March 13, 2015 | Posted by Stephanie Banyas
Did you know that authentic Irish Soda Bread has only four ingredients: flour, baking soda, salt and buttermilk? That’s it. There is no sugar, eggs or butter, no currants or caraway seeds or dill, no cheddar or Gruyere cheese in traditional Irish soda bread (those ingredients are strictly Irish-American additions). For research purposes, I decided to make a loaf of traditional soda bread and after eating (barely) a slice, I was thankful for the Irish American additions. Enough said.
In America, we tend to eat soda bread once a year, on or around St. Patrick’s Day. But why limit it to that? When made properly, it really is a wonderful all-purpose bread with unlimited flavor variations. It’s a quick bread, which means that it is so easy to make that virtually no prior baking experience is required. It comes together in a matter of minutes and the loaf is ready to eat, hot out of the oven, in less than an hour.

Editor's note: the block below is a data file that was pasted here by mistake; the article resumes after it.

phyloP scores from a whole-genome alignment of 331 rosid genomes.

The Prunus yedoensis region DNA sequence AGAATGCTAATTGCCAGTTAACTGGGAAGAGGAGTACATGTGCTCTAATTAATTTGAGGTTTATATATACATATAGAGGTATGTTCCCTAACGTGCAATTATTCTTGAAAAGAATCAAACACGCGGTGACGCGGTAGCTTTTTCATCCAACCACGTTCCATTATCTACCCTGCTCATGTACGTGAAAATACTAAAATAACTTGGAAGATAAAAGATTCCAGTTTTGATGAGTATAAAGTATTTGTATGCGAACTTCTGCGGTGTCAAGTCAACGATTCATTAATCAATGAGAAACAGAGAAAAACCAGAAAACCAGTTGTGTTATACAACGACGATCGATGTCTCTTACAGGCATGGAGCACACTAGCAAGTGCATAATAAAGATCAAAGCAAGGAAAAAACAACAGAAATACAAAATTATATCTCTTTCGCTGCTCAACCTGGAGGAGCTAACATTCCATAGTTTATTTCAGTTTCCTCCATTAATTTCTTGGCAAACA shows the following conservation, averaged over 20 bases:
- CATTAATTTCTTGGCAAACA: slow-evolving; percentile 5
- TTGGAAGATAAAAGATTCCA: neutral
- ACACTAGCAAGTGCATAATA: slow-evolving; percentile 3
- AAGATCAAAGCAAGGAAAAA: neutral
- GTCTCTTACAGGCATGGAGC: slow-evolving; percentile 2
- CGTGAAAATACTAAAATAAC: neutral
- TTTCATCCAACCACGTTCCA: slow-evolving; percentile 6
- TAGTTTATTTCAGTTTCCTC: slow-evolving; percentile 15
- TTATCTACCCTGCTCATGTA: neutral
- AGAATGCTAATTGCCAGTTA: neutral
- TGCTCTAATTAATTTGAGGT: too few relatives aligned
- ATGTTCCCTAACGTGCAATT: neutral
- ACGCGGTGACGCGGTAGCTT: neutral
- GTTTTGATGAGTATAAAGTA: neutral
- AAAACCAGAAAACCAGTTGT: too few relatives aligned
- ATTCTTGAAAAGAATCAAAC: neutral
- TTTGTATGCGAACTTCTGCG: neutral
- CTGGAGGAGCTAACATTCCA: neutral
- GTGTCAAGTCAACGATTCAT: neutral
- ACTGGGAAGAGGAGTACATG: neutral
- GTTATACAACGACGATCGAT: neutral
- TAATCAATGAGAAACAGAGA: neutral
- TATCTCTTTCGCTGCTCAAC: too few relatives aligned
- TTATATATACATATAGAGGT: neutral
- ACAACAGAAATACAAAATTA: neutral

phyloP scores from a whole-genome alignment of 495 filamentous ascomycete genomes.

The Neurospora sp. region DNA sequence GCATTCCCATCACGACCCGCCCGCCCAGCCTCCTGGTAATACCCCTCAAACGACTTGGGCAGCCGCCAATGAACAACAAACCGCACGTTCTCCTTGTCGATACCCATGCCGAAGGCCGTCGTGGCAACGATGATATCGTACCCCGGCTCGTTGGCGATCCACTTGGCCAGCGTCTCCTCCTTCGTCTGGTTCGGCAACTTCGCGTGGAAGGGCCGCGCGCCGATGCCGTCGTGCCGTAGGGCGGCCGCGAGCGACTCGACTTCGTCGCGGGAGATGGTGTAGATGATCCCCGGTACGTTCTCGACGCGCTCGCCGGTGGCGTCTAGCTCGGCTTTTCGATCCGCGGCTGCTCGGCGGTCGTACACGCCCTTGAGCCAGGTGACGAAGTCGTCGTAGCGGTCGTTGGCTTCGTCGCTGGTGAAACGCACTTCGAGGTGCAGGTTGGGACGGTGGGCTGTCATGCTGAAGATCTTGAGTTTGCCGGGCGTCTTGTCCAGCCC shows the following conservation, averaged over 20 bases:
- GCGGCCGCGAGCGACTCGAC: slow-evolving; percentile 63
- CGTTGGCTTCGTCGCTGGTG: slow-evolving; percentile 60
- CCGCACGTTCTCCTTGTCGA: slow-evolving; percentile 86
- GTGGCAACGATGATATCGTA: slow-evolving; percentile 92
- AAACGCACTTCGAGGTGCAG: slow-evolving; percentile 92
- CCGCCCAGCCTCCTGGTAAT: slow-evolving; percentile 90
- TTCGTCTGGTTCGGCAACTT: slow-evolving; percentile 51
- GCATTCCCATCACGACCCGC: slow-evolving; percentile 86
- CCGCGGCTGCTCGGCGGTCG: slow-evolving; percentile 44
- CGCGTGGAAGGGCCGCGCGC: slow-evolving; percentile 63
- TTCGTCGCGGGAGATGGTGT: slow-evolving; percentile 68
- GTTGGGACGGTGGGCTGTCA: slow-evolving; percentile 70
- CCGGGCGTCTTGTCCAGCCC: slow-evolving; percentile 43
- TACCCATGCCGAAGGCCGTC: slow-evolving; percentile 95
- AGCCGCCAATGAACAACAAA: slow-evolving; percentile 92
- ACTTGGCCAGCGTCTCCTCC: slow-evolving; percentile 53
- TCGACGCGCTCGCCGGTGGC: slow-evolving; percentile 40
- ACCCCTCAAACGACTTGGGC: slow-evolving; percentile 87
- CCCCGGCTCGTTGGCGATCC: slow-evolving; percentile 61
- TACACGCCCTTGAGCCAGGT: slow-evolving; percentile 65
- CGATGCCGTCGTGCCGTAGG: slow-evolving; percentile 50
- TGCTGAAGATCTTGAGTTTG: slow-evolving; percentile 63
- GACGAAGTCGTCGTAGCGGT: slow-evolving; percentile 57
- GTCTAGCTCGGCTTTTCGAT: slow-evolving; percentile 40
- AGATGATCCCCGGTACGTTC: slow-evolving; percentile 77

My base recipe for soda bread is adapted from America’s Test Kitchen (one of my favorite magazines and websites of all time) and it really is perfect as written. But, never being one to leave well enough alone, and wanting to create something a bit more special for this festive Irish holiday, I was inspired by another one of my favorite things: a yeast-risen semolina, fennel, golden raisin bread created by Amy Scherber, the owner/founder of Amy’s Bread in NYC. I wondered if that sweet, aromatic bread with the satisfying crunch would work well in soda bread form? The answer is yes. Actually, the answer is Hells Yes!
By replacing some of the cake flour and AP flour with semolina flour and adding golden raisins and toasted salted fennel seeds, I have created what I think is one of the finest soda breads I have ever tasted (no need to be humble when something is this yummy!). And the best part is that this bread can really be eaten all year-round.
It is delicious dressed with butter and jam for breakfast, or served with sharp cheddar cheese for an afternoon snack or, of course, served alongside a big platter of corned beef and cabbage for St. Patrick’s Day. May the luck of the Irish and this soda bread recipe be with you always!
If you want more Irish bread in your life, check out Christine's fantastic recipe for Irish Brown Bread (and Irish beer cheese soup, too)!